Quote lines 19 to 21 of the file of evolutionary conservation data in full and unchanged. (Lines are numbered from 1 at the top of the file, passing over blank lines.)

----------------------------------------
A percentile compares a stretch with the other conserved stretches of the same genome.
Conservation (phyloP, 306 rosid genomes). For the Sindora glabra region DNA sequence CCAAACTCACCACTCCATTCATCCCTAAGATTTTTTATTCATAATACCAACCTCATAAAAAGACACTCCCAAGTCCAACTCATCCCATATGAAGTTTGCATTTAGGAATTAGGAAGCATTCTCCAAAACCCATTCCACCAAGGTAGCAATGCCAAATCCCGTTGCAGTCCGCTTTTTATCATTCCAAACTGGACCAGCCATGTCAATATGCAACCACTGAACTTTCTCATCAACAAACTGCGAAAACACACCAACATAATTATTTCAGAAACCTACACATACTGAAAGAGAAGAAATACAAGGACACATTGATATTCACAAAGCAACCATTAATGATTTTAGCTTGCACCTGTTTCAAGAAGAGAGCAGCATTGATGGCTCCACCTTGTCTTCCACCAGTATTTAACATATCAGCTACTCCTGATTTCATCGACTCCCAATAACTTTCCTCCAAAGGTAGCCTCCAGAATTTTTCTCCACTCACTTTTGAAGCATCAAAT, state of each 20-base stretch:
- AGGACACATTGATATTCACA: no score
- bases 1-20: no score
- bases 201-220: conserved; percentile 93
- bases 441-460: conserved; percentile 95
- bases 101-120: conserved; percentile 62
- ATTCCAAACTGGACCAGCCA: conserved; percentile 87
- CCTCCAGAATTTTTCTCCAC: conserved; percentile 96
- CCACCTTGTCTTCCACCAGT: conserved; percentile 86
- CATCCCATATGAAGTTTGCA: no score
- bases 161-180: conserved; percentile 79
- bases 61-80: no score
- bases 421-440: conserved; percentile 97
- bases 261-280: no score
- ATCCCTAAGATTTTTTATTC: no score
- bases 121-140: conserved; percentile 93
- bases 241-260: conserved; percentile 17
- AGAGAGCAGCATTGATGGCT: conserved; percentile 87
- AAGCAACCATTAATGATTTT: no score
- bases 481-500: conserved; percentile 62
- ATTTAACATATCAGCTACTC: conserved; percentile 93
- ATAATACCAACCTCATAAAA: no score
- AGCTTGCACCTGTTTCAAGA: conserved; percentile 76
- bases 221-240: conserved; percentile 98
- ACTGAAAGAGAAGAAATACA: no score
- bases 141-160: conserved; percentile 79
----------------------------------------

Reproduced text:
- AGAGAGCAGCATTGATGGCT: conserved; percentile 87
- AAGCAACCATTAATGATTTT: no score
- bases 481-500: conserved; percentile 62